Wavves - King of the Beach - Albums - Reviews - Soundblab

Wavves - King of the Beach

by Al Brown Rating:5 Release Date:2010-08-02

This is the third album in three years from Wavves, aka 23-year-old San Diegan Nathan Williams. Some might say he should take a bit more time (and effort?) over the next one. Others might reply that it's intentionally half-arsed, grandad. Slack is back: it's like 1994 all over again (God help us.)

So yeah, Williams sings in this really disinterested valley-boy drawl which is bound to polarise. When he slurs "I feel wide, wide opehhhhn" in the first track the urge to hunt down his skateboard and loosen a few integral screws might be a factor. Likewise the hyena-like laughing that kicks off 'Idiot' is fucking unbearable and the lyrics in the first verse totally juvenile, not in an endearing way either. But hey, at least the tunes are solid, right? Well, 'Idiot' sounds like something by Sum-41 but there is better to come.

'When Will You Come?' is a fun Beach Boys parody, kind of minimal and lacking in real effort, but if I cut Best Coast slack for it then I can't really use it as a stick to beat her beau. Most of the tunes here are just super-basic attention-deficit punk rock in the style of Jay Reatard, perhaps not surprising as Reatard's old rhythm section are employed on this album. The crucial difference between Williams and Reatard is that, although Reatard must have known his lyrics were less than profound, he sang them as if his life depended on it. Williams' lyrics are often poor and self-indulgent and he sings them as if he literally gives no fuck. No doubt this nihilistic edge will appeal to the well-dressed glassy-eyed dupes who stand stock-still at the front of your local hipster bar while the bands play. To everyone else though it's just boring.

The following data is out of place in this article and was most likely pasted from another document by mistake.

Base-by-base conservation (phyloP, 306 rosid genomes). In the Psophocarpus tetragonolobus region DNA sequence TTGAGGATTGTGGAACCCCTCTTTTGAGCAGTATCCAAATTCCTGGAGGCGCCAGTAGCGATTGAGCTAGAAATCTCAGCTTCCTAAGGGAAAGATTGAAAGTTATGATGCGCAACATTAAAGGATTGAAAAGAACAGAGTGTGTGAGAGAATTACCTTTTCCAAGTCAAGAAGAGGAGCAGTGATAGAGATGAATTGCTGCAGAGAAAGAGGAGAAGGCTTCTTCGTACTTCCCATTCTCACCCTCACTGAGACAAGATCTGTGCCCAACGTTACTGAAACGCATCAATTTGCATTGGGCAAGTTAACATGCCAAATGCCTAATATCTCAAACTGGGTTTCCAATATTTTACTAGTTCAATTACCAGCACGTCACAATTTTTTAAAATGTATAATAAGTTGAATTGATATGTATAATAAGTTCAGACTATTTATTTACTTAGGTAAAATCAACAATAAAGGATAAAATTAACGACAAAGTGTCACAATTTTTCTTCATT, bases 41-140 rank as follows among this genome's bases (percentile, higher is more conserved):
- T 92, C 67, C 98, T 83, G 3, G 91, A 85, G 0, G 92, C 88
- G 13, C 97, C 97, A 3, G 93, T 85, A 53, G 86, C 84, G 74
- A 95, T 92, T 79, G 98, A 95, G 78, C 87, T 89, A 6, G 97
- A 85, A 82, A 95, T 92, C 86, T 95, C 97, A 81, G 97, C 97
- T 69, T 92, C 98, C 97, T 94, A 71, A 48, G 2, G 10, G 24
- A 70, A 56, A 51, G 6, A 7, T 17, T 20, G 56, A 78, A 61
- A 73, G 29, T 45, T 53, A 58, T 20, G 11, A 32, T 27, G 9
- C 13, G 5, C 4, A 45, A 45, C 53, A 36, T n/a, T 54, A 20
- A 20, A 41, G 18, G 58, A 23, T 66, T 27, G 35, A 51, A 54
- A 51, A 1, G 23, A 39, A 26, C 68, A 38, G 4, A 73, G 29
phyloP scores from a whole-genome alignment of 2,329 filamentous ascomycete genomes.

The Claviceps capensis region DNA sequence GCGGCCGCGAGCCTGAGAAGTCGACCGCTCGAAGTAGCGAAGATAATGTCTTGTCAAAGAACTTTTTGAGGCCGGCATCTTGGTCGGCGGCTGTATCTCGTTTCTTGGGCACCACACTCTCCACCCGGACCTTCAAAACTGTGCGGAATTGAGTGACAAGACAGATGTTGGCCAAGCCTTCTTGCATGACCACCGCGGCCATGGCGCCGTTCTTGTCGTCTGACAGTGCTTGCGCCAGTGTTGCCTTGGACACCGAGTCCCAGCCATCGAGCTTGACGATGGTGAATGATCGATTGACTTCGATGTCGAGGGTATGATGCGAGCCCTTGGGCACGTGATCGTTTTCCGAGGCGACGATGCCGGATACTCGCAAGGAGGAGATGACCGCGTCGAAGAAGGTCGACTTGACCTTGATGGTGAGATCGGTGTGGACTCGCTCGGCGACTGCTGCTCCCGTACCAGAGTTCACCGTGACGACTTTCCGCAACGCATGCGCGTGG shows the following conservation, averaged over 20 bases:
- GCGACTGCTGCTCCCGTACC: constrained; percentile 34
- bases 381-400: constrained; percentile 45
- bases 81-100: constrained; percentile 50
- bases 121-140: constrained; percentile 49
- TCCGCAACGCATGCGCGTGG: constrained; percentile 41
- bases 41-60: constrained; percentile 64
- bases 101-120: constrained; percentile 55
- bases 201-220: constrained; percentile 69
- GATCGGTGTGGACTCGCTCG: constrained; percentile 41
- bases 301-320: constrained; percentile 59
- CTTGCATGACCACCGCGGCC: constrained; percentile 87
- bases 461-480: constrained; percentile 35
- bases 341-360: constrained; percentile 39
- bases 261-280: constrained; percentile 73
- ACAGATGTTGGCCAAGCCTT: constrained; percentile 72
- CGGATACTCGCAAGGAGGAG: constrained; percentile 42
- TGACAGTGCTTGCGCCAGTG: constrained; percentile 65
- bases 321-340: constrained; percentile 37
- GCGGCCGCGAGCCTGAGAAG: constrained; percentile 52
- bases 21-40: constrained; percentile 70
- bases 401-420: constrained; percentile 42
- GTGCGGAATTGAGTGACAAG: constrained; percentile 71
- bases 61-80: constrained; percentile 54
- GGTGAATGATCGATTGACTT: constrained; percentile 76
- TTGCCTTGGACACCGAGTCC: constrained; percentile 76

Williams is a confirmed pothead, and while it might be the uncoolest thing ever to do, I'm going to theorise that his drug of choice can probably be partially blamed for this record's relative failure. The problem with smoking weed and attempting to be creative is that every half-formed idea sounds like the best thing ever, and of course there's a tendency to crack jokes that aren't remotely funny. This record is full of that shit: Williams' half-serious attempts at self deprecation ('Green Eyes') and self-concious wackiness ('Convertible Balloon') are particularly grating. Not that everything is terrible: 'Linus Spacehead' is an efficient Nirvana rip-off, and final track 'Baby Say Goodbye' is a solid pop song that descends pointlessly into repeating electronic squalls.

When a band is as balls-out basic as Wavves (not one of these songs sounds like it took more than 15 minutes to write) they need to sound like they mean it: conviction is everything. Whereas Reatard got by on sheer conviction, and Best Coast are similarly plaintive at their best, Wavves are purposefully flippant and throwaway. It's repeated so often that it kind of loses any meaning, but Williams really does have potential - there are great ideas scattered through all of his albums; whether he can ever realise it (cue headmasterly voice) depends entirely on a change in attitude.

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